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Author Topic: Bees gathering sugar maple sap?  (Read 3303 times)
twb
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« on: March 17, 2008, 03:51:35 PM »

My beekeeper friend said he saw freshly gathered liquid in the combs on his first hive inspection a couple of days ago.  We have nothing blooming that I know of right now, but the sap is running like crazy.  Is it possible they are gathering and storing sap leaking from broken branches?
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annette
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« Reply #1 on: March 17, 2008, 06:04:00 PM »

Probably nectar that hasn't been capped over yet. I do not believe that bees gather sap, but maybe this is something new for me too.

Annette
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CTbeeman
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« Reply #2 on: March 17, 2008, 06:58:25 PM »

Of course bees gather sap what do you think propolis is grin
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« Reply #3 on: March 17, 2008, 09:27:20 PM »

I know what propolis is and I know it is made from sap. The propolis is always sticky glue like. Do they also place the sap in the cells in liquid form???

Annette
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« Reply #4 on: March 17, 2008, 09:31:51 PM »

I know what propolis is and I know it is made from sap. The propolis is always sticky glue like. Do they also place the sap in the cells in liquid form???

Annette

Let's see, they collect nectar and put that in cells while refining it into honey, they collect pollen and put that into cells often mixing it with honey to make bee bread, they collect water and put that in cells for when they need it---I see a pattern here.
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« Reply #5 on: March 17, 2008, 09:35:15 PM »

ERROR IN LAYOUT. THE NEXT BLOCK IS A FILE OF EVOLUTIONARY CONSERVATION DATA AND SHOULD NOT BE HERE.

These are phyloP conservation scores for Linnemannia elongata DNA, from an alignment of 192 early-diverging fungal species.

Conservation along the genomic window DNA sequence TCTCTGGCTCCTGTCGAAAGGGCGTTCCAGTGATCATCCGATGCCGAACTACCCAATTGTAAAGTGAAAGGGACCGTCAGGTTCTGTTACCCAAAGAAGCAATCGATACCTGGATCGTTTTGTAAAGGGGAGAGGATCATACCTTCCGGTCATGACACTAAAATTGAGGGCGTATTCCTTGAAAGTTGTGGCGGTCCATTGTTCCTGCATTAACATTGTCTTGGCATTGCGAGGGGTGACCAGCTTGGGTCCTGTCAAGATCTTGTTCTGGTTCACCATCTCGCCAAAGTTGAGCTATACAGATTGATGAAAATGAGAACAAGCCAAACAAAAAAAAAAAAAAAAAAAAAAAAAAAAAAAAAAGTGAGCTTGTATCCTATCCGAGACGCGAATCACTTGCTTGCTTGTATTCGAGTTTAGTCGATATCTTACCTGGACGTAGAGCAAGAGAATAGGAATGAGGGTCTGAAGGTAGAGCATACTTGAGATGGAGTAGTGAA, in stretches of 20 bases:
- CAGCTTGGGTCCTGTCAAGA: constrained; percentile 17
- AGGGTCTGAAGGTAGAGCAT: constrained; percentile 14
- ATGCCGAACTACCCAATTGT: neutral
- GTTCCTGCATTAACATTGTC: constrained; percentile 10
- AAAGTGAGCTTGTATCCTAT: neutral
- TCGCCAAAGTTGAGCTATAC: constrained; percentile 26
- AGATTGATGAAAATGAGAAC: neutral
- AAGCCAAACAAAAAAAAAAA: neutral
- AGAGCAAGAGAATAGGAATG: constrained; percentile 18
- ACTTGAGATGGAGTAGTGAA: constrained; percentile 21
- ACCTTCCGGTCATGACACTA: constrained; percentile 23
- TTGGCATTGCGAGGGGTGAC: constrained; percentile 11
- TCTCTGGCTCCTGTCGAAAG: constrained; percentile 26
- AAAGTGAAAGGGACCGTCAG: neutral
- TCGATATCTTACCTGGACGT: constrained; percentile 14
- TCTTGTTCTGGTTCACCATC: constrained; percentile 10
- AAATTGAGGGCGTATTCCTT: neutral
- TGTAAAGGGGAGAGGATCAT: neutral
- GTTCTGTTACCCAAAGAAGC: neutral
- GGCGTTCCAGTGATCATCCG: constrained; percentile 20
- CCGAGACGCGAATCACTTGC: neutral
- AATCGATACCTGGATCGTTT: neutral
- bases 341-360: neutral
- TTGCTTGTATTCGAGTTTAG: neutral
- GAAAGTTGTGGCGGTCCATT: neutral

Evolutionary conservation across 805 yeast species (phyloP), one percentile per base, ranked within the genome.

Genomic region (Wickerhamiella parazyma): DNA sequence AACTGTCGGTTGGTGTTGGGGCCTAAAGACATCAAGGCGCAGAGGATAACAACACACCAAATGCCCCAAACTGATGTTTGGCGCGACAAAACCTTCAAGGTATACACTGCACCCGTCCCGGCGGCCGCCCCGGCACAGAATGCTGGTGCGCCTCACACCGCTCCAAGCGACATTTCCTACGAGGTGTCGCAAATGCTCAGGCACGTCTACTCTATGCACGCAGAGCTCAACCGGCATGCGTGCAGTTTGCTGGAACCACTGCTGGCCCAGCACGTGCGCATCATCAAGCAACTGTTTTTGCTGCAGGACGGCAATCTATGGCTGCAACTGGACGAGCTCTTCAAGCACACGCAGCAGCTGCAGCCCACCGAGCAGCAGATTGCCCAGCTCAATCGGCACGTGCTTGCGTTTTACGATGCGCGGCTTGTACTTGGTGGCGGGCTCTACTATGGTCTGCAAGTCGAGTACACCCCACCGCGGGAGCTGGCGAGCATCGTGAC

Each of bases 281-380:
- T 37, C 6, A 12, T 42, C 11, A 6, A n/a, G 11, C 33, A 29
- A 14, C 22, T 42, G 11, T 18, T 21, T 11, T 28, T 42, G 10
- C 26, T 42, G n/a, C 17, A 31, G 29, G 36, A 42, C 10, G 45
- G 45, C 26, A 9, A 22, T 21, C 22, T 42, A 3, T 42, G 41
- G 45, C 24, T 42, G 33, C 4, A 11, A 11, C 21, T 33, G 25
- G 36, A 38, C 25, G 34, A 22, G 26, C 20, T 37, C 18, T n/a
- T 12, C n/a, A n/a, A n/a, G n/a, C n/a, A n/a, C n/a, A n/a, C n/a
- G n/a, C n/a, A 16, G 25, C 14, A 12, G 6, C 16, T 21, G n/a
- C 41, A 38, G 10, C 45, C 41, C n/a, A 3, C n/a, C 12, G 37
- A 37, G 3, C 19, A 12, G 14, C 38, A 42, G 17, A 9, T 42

Brian,

Stop making fun of me. I honestly did not know about sap being placed into cells.  Duh!!!!

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CTbeeman
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« Reply #6 on: March 17, 2008, 10:19:11 PM »

The sap from the sugar, red, black, and silver maple are watered down maple syrup that we eat.  grin
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« Reply #7 on: March 18, 2008, 07:09:22 AM »

Hmmm. A bit of dancing around the question - but no real answer to be had.

I think TWB and Annette asked a great question that deserves a straight answer. Do bees collect and store Maple sap as they would collect and store nectar?

Maple sap is probably a lot closer to nectar than propolis. Maple syrup is just maple sap that has been boiled down to remove the water. I assume the water could also be removed by evaporation.

Also - Maple syrup is bad for the bees because of the carmalization that occures during the boiling process. From what I have heard, this carmalization will make the bees sick.

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bassman1977
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« Reply #8 on: March 18, 2008, 09:01:56 AM »

Quote
Stop making fun of me. I honestly did not know about sap being placed into cells.  Duh!!!!

Me either.  I thought they just used it to patch up their hives.   embarassed
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« Reply #9 on: March 18, 2008, 09:11:41 AM »

There are specialized foragers that gather sap in order to make propolis. Other bees help these unload their gifts to the hive. Brian is pulling your chain. Bees don't put propolis in their cells.

Maple syrup is the product of boiling the crap out of gobs of sap. Forget the numbers exaclty but I know it takes a whole lot of sap to make syrup, its something almost incomprehensible. I would ponder a guess to say that bees would use it for propolis and that's about it.

...JP
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« Reply #10 on: March 18, 2008, 11:06:43 AM »

OK - a little more information on Maple sap and syrup, if anyone cares...

Maple sap is harvested from many different Maple trees, primarily the Sugar Maple
Sap from the Sugar Maple will be between 2% - 6% sugar (mainly sucrose)
40 gallons of sap need to be boiled down to produce 1 gallon of syrup  shocked
Maple syrup contains around 66% sugar

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KONASDAD
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« Reply #11 on: March 18, 2008, 11:12:02 AM »